The romance of Madeleine Force and JohnJacob Astor

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Faith Baker

Guest
Hi! I'm Leah, and I'm hoping to start writing a book and screenplay about John Jacob Astor and his wife Madeline. I want it to be somewhat of a romance starting when they met, and ending shortly after the death of JJ on the Titanic. However, I don't know a whole lot about the Astors. Only a few short stories that have been told to me. Perhaps you could help me? Please just leave ANY (Even if it has nothing to do with There relationship together) information, and facts about the Astors that you know. I can and will use as much info as I can, so PLEASE help! I'm not sure what I'm gonna do with the book once were finished writing it, but I do hope to publish it someday. It isn't nessicarily gonna be all true, but I would like to use as many true facts as possible.
THANK YOU for your help!
 
Apr 11, 2001
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Faith- there is plenty right here already to get you started. Under TOPICS at the bottom of this page, go to Passenger Research and scroll that catagory for lots on Madeleine and JJ. The SEARCH option will also give you a jillion hits as well as the main page link that says 1st Class Passengers. Good luck with your play.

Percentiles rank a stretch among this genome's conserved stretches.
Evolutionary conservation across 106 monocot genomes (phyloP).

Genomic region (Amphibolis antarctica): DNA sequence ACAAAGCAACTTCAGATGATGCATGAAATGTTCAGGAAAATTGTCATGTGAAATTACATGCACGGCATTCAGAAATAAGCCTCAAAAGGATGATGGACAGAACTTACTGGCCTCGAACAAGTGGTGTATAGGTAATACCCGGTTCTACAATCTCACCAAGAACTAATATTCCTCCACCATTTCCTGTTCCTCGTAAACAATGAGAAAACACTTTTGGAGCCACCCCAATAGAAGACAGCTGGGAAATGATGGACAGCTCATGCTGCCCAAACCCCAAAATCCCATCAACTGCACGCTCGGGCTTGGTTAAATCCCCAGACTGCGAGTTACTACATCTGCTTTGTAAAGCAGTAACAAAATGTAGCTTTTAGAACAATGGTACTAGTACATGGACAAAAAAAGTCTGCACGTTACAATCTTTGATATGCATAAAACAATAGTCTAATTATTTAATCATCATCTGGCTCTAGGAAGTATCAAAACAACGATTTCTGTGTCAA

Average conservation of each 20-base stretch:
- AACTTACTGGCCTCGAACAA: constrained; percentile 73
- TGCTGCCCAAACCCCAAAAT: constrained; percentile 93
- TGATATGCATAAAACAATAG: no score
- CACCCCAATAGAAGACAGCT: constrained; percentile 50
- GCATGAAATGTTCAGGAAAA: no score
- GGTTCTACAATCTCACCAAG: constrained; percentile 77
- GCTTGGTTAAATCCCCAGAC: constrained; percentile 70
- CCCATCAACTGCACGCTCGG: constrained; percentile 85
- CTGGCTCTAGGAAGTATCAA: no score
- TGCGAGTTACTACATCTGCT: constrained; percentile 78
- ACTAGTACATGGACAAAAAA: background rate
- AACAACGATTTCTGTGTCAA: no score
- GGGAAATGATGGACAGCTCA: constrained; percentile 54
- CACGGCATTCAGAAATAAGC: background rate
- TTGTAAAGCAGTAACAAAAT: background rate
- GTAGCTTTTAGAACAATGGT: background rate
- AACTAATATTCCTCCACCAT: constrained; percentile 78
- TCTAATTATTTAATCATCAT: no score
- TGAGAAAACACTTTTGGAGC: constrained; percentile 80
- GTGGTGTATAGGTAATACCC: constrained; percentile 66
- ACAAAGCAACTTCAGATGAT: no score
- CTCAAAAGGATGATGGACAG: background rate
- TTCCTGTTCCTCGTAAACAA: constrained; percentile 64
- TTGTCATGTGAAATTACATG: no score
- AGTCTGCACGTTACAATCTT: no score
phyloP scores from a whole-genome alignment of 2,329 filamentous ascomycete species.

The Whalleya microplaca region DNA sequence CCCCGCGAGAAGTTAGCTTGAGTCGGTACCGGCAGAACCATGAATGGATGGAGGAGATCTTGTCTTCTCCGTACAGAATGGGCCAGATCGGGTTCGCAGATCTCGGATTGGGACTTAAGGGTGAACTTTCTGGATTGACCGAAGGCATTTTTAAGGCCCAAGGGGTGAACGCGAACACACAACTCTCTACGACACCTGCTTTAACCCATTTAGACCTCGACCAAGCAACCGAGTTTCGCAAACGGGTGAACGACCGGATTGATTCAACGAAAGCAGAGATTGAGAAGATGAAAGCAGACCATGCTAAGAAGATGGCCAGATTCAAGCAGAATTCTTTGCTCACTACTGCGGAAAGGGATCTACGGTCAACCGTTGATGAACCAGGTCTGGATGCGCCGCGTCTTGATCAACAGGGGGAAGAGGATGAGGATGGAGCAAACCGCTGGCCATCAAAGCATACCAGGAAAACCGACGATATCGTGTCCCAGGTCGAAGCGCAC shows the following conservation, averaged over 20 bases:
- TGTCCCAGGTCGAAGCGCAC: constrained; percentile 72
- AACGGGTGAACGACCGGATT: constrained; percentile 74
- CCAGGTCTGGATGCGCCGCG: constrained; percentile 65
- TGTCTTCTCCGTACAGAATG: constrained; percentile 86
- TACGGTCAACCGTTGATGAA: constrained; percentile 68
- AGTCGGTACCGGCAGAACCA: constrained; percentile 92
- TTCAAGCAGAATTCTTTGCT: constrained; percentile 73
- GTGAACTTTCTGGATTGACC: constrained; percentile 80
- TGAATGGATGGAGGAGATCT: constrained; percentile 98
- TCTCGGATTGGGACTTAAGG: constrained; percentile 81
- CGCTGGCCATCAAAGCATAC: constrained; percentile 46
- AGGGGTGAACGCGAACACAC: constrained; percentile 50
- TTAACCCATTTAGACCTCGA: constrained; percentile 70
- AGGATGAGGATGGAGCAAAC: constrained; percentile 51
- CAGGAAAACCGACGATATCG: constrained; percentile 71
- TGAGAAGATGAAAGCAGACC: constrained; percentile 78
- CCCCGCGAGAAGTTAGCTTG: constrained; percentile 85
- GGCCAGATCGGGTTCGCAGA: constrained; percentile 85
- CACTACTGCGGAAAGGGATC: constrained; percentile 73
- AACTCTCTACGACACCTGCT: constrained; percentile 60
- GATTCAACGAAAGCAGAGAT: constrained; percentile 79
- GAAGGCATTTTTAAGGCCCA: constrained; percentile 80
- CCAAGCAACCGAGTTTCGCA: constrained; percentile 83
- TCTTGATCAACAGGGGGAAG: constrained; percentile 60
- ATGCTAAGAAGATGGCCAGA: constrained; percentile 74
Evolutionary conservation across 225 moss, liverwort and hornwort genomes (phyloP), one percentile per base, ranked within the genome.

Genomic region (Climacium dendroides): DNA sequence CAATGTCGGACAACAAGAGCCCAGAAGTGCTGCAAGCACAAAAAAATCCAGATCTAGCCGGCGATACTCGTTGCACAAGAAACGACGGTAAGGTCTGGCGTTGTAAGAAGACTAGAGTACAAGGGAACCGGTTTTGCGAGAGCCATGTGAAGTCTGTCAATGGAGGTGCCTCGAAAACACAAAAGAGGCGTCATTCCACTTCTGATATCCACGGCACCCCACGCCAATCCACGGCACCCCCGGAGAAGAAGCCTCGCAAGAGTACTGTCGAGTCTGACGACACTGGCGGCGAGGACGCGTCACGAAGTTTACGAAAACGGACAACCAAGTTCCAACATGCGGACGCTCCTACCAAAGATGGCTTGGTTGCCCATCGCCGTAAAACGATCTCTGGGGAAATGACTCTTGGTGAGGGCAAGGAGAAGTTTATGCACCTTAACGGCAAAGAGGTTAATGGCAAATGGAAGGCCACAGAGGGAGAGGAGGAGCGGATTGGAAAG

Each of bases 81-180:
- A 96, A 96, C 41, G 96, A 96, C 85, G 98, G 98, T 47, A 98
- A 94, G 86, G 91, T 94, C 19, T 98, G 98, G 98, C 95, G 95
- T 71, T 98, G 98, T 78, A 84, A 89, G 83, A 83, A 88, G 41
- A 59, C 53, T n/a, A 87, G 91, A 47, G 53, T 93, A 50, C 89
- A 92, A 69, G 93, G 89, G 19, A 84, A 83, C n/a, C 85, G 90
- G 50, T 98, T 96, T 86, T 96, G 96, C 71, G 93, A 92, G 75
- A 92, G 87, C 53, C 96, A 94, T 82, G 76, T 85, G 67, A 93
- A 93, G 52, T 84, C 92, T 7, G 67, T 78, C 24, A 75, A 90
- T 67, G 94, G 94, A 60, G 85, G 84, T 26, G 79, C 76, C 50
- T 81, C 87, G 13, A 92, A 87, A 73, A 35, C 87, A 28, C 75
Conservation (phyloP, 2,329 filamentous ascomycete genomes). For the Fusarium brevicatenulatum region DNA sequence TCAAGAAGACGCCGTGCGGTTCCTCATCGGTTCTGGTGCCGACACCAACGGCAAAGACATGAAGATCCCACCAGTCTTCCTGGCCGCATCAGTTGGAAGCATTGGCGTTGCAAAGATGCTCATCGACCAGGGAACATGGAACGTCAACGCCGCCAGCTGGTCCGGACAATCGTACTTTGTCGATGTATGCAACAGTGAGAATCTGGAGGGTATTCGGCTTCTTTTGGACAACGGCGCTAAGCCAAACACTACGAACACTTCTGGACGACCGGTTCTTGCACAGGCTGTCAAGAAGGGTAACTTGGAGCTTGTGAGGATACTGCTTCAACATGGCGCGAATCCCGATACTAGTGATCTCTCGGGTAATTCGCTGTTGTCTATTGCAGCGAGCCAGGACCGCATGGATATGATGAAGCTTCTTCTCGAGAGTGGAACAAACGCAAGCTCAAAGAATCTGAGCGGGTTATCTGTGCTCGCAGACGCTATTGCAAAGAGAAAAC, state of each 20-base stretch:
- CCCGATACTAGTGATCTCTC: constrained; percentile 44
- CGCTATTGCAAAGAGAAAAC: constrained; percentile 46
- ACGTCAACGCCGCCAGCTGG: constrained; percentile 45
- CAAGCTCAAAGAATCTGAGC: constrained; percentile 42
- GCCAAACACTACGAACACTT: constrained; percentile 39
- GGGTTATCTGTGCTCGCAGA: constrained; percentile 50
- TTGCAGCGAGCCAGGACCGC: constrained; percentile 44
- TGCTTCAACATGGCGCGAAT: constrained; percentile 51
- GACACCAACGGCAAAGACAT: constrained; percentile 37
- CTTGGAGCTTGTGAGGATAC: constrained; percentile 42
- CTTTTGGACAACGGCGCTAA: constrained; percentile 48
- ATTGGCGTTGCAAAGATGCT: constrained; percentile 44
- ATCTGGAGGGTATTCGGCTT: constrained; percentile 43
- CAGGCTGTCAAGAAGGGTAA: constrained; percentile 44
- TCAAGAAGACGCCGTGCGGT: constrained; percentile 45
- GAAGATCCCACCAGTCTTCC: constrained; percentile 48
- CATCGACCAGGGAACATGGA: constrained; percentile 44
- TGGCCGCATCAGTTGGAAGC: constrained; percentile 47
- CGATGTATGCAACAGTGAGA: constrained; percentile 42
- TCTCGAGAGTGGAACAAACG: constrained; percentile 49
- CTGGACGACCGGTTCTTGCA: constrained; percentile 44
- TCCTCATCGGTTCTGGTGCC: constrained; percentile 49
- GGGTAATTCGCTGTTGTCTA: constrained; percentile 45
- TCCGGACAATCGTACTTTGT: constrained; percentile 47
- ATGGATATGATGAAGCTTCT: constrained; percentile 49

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Faith Baker

Guest
Thank you Shelley! I will definatly do that. But I'm also hoping to get some random fact here aswell. Just the little stuff that might be on peoples minds. Remember, I can use pretty much ANYTHING about them, and I probably will. If you know anything you would like to tell me, please post it here.
 
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Faith Baker

Guest
My friend Leah will also be writing here for me, since she will be helping me write my book. (She wrote our first post) We are both very interested in the Titanic, and always have been. Only recently did we discover that each of us has a talent for writing, and by combining it, we are hoping to publish our first book. Maybe not for a long time, but as long as we get started and have fun doing it, then it will work just fine. Thank you for your help!
 
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Marykate Viola

Guest
There's a lot of info on this site and also you could go to your local Barnes&Noble and see if they have any books on the Astors. Your screenplay sounds interesting, I'm also writing a book on the Titanic, only mine is historical fiction. Hope I helped and good luck with your play!!!
 

Dave Gittins

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Apr 11, 2001
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A major book is The Astors by Derek Wilson, published in 1993. It gives a very full description of the kind of life the family led and a family tree. Our J J Astor was a rather minor member of the tribe, who were very big cheeses in the US and Britain.

J J Astor's science fiction story, A Journey in Other Worlds, is online at the Gutenberg Project.
 

Wade Sisson

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Jan 10, 2008